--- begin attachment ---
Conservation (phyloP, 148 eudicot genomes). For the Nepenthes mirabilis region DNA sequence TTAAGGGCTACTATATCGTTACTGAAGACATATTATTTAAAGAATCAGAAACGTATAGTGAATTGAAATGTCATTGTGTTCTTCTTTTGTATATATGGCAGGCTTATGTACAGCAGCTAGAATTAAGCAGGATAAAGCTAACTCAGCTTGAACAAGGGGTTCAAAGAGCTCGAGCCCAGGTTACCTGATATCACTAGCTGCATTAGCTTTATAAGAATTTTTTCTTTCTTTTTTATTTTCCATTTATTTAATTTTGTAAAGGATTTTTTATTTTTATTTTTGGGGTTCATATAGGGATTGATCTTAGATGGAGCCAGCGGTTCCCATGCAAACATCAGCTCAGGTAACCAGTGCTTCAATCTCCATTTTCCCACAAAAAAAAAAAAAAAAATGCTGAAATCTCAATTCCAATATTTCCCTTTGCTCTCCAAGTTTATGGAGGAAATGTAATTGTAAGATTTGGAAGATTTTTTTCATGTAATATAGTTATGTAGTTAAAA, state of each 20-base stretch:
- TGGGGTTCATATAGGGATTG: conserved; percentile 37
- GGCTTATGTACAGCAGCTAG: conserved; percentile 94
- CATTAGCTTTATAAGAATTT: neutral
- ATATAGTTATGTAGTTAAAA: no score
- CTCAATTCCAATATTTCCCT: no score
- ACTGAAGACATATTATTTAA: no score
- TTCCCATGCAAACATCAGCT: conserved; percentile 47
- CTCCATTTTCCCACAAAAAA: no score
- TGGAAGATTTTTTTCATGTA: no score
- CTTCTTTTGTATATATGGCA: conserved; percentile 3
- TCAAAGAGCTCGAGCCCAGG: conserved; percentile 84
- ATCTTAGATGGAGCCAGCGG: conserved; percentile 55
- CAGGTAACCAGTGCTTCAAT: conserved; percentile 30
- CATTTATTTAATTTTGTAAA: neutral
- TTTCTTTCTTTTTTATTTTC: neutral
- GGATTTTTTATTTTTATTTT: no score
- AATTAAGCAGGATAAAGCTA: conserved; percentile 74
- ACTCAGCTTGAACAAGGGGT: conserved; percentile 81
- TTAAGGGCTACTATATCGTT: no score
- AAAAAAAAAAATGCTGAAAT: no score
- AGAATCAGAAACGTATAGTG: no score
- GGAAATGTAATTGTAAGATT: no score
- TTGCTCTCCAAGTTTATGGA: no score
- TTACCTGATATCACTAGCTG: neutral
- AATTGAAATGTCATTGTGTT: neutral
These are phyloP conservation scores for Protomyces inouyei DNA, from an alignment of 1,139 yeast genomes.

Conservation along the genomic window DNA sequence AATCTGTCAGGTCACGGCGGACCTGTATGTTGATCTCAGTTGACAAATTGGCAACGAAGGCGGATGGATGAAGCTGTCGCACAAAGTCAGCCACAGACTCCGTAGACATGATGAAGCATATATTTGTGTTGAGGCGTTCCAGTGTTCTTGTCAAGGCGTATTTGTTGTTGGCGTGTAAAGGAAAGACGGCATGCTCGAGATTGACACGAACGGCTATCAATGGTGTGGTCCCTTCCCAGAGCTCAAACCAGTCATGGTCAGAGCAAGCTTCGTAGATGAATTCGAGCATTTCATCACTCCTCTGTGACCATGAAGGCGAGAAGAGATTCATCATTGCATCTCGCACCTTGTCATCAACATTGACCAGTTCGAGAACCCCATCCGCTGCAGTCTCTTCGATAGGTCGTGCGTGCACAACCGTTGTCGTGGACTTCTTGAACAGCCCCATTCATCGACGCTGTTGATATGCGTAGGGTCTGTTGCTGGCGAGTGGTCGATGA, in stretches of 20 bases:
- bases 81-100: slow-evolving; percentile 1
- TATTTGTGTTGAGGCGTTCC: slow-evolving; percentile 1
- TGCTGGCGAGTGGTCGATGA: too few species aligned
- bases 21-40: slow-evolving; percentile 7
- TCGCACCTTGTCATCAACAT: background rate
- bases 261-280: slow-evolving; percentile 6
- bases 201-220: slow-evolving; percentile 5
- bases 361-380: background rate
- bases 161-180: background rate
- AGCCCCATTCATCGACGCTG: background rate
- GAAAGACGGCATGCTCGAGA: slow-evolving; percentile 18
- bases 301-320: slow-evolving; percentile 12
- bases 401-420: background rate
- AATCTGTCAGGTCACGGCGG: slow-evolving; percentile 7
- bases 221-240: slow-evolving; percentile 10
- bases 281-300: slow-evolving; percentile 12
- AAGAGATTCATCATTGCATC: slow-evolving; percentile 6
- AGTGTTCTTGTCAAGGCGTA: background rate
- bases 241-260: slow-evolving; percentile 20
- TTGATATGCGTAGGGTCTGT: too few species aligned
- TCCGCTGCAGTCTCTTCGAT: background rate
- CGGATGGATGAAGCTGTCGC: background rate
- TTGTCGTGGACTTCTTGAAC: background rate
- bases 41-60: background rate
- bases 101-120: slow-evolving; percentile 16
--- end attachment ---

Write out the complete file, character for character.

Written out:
Conservation (phyloP, 148 eudicot genomes). For the Nepenthes mirabilis region DNA sequence TTAAGGGCTACTATATCGTTACTGAAGACATATTATTTAAAGAATCAGAAACGTATAGTGAATTGAAATGTCATTGTGTTCTTCTTTTGTATATATGGCAGGCTTATGTACAGCAGCTAGAATTAAGCAGGATAAAGCTAACTCAGCTTGAACAAGGGGTTCAAAGAGCTCGAGCCCAGGTTACCTGATATCACTAGCTGCATTAGCTTTATAAGAATTTTTTCTTTCTTTTTTATTTTCCATTTATTTAATTTTGTAAAGGATTTTTTATTTTTATTTTTGGGGTTCATATAGGGATTGATCTTAGATGGAGCCAGCGGTTCCCATGCAAACATCAGCTCAGGTAACCAGTGCTTCAATCTCCATTTTCCCACAAAAAAAAAAAAAAAAATGCTGAAATCTCAATTCCAATATTTCCCTTTGCTCTCCAAGTTTATGGAGGAAATGTAATTGTAAGATTTGGAAGATTTTTTTCATGTAATATAGTTATGTAGTTAAAA, state of each 20-base stretch:
- TGGGGTTCATATAGGGATTG: conserved; percentile 37
- GGCTTATGTACAGCAGCTAG: conserved; percentile 94
- CATTAGCTTTATAAGAATTT: neutral
- ATATAGTTATGTAGTTAAAA: no score
- CTCAATTCCAATATTTCCCT: no score
- ACTGAAGACATATTATTTAA: no score
- TTCCCATGCAAACATCAGCT: conserved; percentile 47
- CTCCATTTTCCCACAAAAAA: no score
- TGGAAGATTTTTTTCATGTA: no score
- CTTCTTTTGTATATATGGCA: conserved; percentile 3
- TCAAAGAGCTCGAGCCCAGG: conserved; percentile 84
- ATCTTAGATGGAGCCAGCGG: conserved; percentile 55
- CAGGTAACCAGTGCTTCAAT: conserved; percentile 30
- CATTTATTTAATTTTGTAAA: neutral
- TTTCTTTCTTTTTTATTTTC: neutral
- GGATTTTTTATTTTTATTTT: no score
- AATTAAGCAGGATAAAGCTA: conserved; percentile 74
- ACTCAGCTTGAACAAGGGGT: conserved; percentile 81
- TTAAGGGCTACTATATCGTT: no score
- AAAAAAAAAAATGCTGAAAT: no score
- AGAATCAGAAACGTATAGTG: no score
- GGAAATGTAATTGTAAGATT: no score
- TTGCTCTCCAAGTTTATGGA: no score
- TTACCTGATATCACTAGCTG: neutral
- AATTGAAATGTCATTGTGTT: neutral
These are phyloP conservation scores for Protomyces inouyei DNA, from an alignment of 1,139 yeast genomes.

Conservation along the genomic window DNA sequence AATCTGTCAGGTCACGGCGGACCTGTATGTTGATCTCAGTTGACAAATTGGCAACGAAGGCGGATGGATGAAGCTGTCGCACAAAGTCAGCCACAGACTCCGTAGACATGATGAAGCATATATTTGTGTTGAGGCGTTCCAGTGTTCTTGTCAAGGCGTATTTGTTGTTGGCGTGTAAAGGAAAGACGGCATGCTCGAGATTGACACGAACGGCTATCAATGGTGTGGTCCCTTCCCAGAGCTCAAACCAGTCATGGTCAGAGCAAGCTTCGTAGATGAATTCGAGCATTTCATCACTCCTCTGTGACCATGAAGGCGAGAAGAGATTCATCATTGCATCTCGCACCTTGTCATCAACATTGACCAGTTCGAGAACCCCATCCGCTGCAGTCTCTTCGATAGGTCGTGCGTGCACAACCGTTGTCGTGGACTTCTTGAACAGCCCCATTCATCGACGCTGTTGATATGCGTAGGGTCTGTTGCTGGCGAGTGGTCGATGA, in stretches of 20 bases:
- bases 81-100: slow-evolving; percentile 1
- TATTTGTGTTGAGGCGTTCC: slow-evolving; percentile 1
- TGCTGGCGAGTGGTCGATGA: too few species aligned
- bases 21-40: slow-evolving; percentile 7
- TCGCACCTTGTCATCAACAT: background rate
- bases 261-280: slow-evolving; percentile 6
- bases 201-220: slow-evolving; percentile 5
- bases 361-380: background rate
- bases 161-180: background rate
- AGCCCCATTCATCGACGCTG: background rate
- GAAAGACGGCATGCTCGAGA: slow-evolving; percentile 18
- bases 301-320: slow-evolving; percentile 12
- bases 401-420: background rate
- AATCTGTCAGGTCACGGCGG: slow-evolving; percentile 7
- bases 221-240: slow-evolving; percentile 10
- bases 281-300: slow-evolving; percentile 12
- AAGAGATTCATCATTGCATC: slow-evolving; percentile 6
- AGTGTTCTTGTCAAGGCGTA: background rate
- bases 241-260: slow-evolving; percentile 20
- TTGATATGCGTAGGGTCTGT: too few species aligned
- TCCGCTGCAGTCTCTTCGAT: background rate
- CGGATGGATGAAGCTGTCGC: background rate
- TTGTCGTGGACTTCTTGAAC: background rate
- bases 41-60: background rate
- bases 101-120: slow-evolving; percentile 16